Educating Mathematical Scientists: Doctoral Study and the Postdoctoral Experience in the United States Another way to support doctoral/postdoctoral education would be to fund grants to support the mathematical sciences infrastructure. Block grants could be awarded to groups that include doctoral students and postdoctoral associates with the stipulation that a major factor in renewal would be the number and quality of the domestic doctoral and postdoctoral students produced by the group. A program that combines the features of the NSF's Minority Predoctoral Fellowship Program and the Department of Education's Ronald E. McNair Post-Baccalaureate Achievement Program would be a powerful factor in increasing the number of women and minority undergraduate and graduate students in the mathematical sciences. Such a combined undergraduate scholarship/graduate fellowship program for women could work as follows. A grant equal (in dollars) to a graduate fellowship would be given to each woman selected and to her undergraduate department: the woman would receive a partial scholarship for her senior year valued at half of a graduate fellowship stipend, and her undergraduate department would receive a grant of equal value. Each woman would be obligated to major in the mathematical sciences. Each woman would receive, in addition, a two-year fellowship to pursue graduate studies in the mathematical sciences. Undergraduate departments would be motivated by this program to identify and encourage women undergraduates starting in their sophomore year, that is, at a time when many women are still in the mathematical sciences pipeline. A similar program could work for students from underrepresented minorities, but it would have to begin a year earlier. Few minority undergraduate students major in mathematics, but a substantial number do take calculus. Departments could identify the outstanding minority students in calculus classes and urge them to apply for such a scholarship/fellowship program in their sophomore year. Two years of undergraduate support of the same type as that for the senior year of the women's program would be needed. The federal support for postdoctoral fellowships in the mathematical sciences should be brought into balance with that for the physical sciences; that is, the number of postdoctoral fellowships should be significantly increased, but without decreasing the number of senior investigators. This could be accomplished by increasing the number of postdoctoral fellowships in larger grants, so as to encourage stronger ties between the postdoctoral associate and the mentor. The recent track record of the mentor in working with postdoctoral associates, not just the quality of the research of the mentor, should be considered in the review of the proposal. The proposed mentor's evaluation of the relevance of the research of the postdoctoral associate should also be considered. In order to provide a larger fraction of new PhDs with an opportunity for a postdoctoral fellowship, restrictions on new PhDs being supported for more than two years by postdoctoral fellowships, whether funded by federal agencies or universities, might be useful. The benefit that new PhDs receive from being postdoctoral associates at research universities is important enough that a larger fraction of new PhDs should have the experience. Postdoctoral fellowships should not be prizes for the few but should be, as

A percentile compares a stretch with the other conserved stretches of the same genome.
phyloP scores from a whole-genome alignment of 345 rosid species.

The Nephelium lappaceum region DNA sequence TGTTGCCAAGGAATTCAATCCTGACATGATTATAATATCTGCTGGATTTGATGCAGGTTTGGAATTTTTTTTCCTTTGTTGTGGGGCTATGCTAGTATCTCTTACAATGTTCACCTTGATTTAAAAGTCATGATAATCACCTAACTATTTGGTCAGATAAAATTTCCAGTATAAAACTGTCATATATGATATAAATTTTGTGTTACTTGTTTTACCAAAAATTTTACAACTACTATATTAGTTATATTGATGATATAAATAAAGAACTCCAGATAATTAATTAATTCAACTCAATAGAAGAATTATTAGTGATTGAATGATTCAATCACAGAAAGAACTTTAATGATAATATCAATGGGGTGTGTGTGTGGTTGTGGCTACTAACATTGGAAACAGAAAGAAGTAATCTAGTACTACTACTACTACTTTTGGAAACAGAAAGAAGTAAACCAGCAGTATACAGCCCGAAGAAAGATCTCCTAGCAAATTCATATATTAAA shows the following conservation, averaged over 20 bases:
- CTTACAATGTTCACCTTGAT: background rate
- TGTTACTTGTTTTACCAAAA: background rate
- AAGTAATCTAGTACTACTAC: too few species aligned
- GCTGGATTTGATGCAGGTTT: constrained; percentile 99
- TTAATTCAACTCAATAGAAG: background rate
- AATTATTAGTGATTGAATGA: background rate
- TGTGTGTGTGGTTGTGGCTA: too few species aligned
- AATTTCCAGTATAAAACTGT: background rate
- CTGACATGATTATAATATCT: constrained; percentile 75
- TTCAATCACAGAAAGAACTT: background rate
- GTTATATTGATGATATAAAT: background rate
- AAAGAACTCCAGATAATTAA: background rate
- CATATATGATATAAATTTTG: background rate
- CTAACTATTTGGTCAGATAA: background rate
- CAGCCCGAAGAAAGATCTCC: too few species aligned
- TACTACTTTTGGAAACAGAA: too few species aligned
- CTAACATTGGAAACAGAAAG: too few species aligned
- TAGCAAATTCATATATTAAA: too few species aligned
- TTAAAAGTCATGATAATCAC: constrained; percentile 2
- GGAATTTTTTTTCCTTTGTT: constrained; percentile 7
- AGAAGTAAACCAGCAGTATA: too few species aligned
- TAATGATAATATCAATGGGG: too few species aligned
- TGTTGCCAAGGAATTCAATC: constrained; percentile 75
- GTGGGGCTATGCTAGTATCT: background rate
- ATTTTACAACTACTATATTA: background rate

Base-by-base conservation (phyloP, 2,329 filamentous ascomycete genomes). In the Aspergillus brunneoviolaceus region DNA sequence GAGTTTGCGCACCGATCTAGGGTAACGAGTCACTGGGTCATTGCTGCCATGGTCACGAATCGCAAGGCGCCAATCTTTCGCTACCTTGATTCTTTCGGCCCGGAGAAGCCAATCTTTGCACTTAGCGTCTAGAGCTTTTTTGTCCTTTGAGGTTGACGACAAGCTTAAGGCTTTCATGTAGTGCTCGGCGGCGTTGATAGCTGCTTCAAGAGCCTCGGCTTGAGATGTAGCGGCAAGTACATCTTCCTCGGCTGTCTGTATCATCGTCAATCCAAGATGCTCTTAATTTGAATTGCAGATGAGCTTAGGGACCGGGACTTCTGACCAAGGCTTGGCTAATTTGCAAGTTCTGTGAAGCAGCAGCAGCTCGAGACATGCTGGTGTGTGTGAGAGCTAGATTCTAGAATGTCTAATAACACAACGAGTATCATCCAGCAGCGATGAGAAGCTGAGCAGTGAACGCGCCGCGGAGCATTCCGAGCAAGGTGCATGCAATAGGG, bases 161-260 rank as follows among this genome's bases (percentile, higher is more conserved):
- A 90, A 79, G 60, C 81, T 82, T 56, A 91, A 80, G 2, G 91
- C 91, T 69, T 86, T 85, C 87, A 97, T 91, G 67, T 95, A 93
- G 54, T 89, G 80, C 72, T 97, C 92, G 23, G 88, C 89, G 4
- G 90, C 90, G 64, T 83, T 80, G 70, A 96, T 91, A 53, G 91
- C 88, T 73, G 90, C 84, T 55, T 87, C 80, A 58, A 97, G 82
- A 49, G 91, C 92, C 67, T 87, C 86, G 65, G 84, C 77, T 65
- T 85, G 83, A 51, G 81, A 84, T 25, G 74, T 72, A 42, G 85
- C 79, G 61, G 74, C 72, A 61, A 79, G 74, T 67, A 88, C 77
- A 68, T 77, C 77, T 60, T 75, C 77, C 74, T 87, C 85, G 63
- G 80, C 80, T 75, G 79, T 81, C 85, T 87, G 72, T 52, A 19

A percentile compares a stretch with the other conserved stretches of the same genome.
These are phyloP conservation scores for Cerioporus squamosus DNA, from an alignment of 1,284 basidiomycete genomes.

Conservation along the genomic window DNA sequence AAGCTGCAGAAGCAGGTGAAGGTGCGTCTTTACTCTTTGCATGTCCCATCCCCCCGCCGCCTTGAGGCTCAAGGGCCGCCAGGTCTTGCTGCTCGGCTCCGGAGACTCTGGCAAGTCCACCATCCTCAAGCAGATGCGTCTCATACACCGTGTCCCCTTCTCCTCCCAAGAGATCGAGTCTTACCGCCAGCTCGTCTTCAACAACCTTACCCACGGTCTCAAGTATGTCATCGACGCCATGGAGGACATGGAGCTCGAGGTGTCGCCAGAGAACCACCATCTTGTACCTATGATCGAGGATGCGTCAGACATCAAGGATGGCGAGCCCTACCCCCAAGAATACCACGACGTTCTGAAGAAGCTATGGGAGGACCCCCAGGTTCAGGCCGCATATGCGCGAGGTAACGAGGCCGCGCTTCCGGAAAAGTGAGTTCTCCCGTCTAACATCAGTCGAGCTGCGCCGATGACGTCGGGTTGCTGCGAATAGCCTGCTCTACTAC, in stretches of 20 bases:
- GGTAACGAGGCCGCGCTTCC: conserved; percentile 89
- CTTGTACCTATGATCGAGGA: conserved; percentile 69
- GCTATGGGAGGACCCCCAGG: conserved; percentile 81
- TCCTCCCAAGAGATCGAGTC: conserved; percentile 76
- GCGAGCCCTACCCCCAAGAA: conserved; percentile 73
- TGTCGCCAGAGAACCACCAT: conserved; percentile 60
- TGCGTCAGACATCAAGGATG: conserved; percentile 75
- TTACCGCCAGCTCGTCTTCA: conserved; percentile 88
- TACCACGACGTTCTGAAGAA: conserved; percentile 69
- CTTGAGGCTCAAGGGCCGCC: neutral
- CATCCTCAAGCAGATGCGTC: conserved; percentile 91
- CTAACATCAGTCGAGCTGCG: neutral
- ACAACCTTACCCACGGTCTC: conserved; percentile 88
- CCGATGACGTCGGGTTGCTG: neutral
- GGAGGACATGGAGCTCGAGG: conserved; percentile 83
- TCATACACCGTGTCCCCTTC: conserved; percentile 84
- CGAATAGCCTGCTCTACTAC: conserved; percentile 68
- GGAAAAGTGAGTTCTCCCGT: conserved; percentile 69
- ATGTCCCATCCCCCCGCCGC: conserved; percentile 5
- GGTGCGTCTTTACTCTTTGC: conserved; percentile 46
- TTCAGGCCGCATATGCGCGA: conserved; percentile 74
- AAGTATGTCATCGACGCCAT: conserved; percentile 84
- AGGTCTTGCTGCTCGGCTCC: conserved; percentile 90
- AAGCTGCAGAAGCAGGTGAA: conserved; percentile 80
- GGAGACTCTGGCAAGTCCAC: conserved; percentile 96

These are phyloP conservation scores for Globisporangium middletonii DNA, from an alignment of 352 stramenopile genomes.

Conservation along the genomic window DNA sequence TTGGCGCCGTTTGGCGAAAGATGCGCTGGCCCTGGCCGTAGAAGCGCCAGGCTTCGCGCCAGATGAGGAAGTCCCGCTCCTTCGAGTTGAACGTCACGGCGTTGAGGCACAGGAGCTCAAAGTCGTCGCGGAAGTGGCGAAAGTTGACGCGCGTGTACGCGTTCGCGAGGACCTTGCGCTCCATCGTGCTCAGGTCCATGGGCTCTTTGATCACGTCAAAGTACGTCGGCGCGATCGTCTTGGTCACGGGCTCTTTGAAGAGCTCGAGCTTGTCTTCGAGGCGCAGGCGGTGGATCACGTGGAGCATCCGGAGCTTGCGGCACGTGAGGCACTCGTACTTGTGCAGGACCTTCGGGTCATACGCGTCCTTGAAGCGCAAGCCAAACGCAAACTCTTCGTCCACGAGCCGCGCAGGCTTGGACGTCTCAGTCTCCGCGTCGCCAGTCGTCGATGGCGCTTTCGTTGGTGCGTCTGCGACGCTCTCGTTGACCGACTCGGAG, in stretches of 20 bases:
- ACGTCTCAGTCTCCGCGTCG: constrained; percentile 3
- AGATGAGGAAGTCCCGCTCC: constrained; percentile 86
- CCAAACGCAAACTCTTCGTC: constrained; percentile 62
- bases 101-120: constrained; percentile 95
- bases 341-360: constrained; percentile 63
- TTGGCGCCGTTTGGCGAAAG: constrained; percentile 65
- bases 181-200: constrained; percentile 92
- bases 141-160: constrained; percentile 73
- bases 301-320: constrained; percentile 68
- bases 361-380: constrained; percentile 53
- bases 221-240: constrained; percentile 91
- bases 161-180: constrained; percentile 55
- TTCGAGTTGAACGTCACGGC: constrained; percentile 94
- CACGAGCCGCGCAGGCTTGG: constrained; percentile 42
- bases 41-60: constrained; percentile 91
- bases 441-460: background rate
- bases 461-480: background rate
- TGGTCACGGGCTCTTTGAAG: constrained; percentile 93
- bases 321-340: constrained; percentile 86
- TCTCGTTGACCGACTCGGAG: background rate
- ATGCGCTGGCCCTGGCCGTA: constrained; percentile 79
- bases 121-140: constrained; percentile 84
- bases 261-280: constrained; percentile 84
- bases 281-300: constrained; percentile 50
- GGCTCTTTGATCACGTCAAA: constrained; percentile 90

OCR for page 47
Educating Mathematical Scientists: Doctoral Study and the Postdoctoral Experience in the United States in the physical sciences and in engineering, a next logical step for many qualified new PhDs. THE KEY TO ACTION Changing the American doctoral and postdoctoral system in the mathematical sciences so that it responds better to the needs of the profession, students, and the society is a task that requires the cooperative efforts of faculty, departments, professional societies, and federal agencies. The departments at research universities have a special responsibility to raise the level and increase the knowledge of talented but underprepared entering American doctoral students. Federal agencies should continue their programs and also increase their awareness of the impact of their programs on the doctoral and postdoctoral system. Professional societies should be involved in monitoring change in the universities, the agencies, and the community. But action, if it starts at all, will start from the faculty. The faculty should be aware that creating and maintaining a successful doctoral/postdoctoral program will require additional effort and time. The long-term benefits to the department, the students, and the society are clearly worth the effort.